It’s hard to capture what good news this is. Through a bipartisan bill, Congress is seriously considering a plan to give more weight to how proposed transit investments improve access to jobs and opportunity. The bureaucratic word for this is accessibility, but I like to call it physical freedom, because the presence of meaningful choices in your life lies in whether you can get to them in a reasonable time, which is exactly what this measures. From the Transportation For America website:
The incredibly blunt metrics that most planners or communities have used since the 1960s, like overall traffic congestion and on-time performance for transit, paint a grossly two-dimensional picture of the challenges people face while trying to reach jobs and services. They don’t provide sufficient information for agencies to make accurate decisions about what to build in order to best connect people to the places they need to go. These 1960s metrics lead to singular and expensive solutions (like highway expansions), while often failing to solve the problem or even creating new ones.
Today, precise new tools allow communities to accurately calculate accessibility to employment opportunities, daily errands, public services, and much more. These tools allow states and MPOs to better understand where people are traveling and to design transportation networks to maximize the ability of people to travel. It also allows states and MPOs to optimize their transportation networks to utilize all modes of transportation and even to understand how their investments interact with land use policies.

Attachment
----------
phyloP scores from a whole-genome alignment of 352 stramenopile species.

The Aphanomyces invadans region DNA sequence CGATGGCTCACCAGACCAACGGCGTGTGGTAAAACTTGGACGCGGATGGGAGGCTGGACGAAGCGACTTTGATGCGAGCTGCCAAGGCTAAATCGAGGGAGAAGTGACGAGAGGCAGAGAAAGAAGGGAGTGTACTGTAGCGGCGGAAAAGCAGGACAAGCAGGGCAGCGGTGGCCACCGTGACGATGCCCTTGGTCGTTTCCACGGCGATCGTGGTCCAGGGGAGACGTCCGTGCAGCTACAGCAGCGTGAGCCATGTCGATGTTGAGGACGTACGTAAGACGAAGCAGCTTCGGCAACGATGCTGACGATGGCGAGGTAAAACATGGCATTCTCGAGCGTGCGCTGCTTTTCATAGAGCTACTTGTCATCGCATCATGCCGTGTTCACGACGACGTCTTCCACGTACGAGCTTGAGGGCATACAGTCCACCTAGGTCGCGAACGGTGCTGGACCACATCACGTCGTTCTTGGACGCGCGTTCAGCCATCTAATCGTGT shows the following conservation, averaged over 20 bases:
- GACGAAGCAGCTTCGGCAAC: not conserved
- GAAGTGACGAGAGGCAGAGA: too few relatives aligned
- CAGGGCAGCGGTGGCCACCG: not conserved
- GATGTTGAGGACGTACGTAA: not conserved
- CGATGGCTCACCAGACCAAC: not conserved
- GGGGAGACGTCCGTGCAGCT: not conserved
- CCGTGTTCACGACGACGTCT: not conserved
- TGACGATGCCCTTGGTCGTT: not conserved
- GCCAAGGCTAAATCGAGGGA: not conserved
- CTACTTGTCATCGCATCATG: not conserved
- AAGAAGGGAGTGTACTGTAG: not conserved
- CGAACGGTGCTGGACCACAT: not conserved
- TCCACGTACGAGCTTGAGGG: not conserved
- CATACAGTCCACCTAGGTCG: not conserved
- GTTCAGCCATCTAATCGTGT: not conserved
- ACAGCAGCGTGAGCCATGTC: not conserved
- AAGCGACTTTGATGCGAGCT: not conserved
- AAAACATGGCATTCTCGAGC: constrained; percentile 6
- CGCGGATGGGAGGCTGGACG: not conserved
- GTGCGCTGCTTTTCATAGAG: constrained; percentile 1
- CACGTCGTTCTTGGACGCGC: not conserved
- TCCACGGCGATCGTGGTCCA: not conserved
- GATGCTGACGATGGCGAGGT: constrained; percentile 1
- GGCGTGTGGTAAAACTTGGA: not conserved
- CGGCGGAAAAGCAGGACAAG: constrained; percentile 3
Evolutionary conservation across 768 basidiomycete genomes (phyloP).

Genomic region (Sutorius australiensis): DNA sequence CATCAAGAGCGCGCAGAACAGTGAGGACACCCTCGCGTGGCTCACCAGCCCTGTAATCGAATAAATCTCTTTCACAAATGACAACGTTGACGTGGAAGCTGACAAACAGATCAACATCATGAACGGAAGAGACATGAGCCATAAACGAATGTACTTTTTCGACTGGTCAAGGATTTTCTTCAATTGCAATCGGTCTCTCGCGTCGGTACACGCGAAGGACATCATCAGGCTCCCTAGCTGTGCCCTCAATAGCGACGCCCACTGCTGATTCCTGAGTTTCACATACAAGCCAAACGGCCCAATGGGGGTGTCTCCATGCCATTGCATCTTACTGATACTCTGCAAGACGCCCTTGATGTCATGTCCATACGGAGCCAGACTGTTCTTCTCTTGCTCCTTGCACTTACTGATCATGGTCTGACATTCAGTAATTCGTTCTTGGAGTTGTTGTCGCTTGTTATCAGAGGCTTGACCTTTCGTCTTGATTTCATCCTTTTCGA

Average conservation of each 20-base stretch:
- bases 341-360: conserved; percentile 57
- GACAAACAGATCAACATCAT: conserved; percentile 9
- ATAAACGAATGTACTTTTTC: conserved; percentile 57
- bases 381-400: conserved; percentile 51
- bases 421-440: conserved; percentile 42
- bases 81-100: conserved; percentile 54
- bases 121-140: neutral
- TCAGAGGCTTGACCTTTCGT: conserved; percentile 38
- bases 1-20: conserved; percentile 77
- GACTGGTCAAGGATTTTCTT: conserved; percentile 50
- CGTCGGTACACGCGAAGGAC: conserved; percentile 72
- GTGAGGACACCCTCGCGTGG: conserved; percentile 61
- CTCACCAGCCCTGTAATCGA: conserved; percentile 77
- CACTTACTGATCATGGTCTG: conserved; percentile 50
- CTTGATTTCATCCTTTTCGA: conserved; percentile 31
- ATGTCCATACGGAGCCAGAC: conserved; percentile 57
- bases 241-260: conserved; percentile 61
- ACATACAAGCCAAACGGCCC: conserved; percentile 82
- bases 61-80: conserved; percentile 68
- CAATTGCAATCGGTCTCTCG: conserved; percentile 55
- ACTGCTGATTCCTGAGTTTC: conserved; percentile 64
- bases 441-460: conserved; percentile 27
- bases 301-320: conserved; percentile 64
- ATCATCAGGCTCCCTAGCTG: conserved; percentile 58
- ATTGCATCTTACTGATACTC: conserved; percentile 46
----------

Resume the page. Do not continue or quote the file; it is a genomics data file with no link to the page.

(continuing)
We use these tools all the time in our bus network redesigns, though we are limited, by available data, to studying access to jobs. It is great to see people working on better data layers to capture errands, shopping, and so on. I am not sure how much of this granularity is necessary, but it doesn’t hurt.
Implicit in this news is the idea that ridership prediction could decline in importance, which would be great news. We are much too deferential to predictive algorithms for things that may not be predictable, such as human preferences and attitudes 20 or 30 years from now.
There’s one other caution. When planning fixed infrastructure investment, hard thinking has to go into what facts from today are assumed to be permanent. For example, when we talk about access to public services, will we just analyze outcomes based on the often terrible locations of these services, thereby enabling continued terrible location decisions? If we dare to predict better urban form in response to public investments, on what basis will we predict that?
The conversation about access therefore needs to reflect on what aspects of urban form and location are likely to last for decades, like the larger scale urban form and the likely trip generation it implies. (We may build more dense urban fabric, but we are unlikely to tear it down.) This is another reason why too much granularity could distract us; it leads us back into obsessive descriptions of the present, some aspects of which could be different next year.
So this is difficult philosophical stuff. I’m trying to grapple with it in the next book. Feel free to nag me about how it’s going!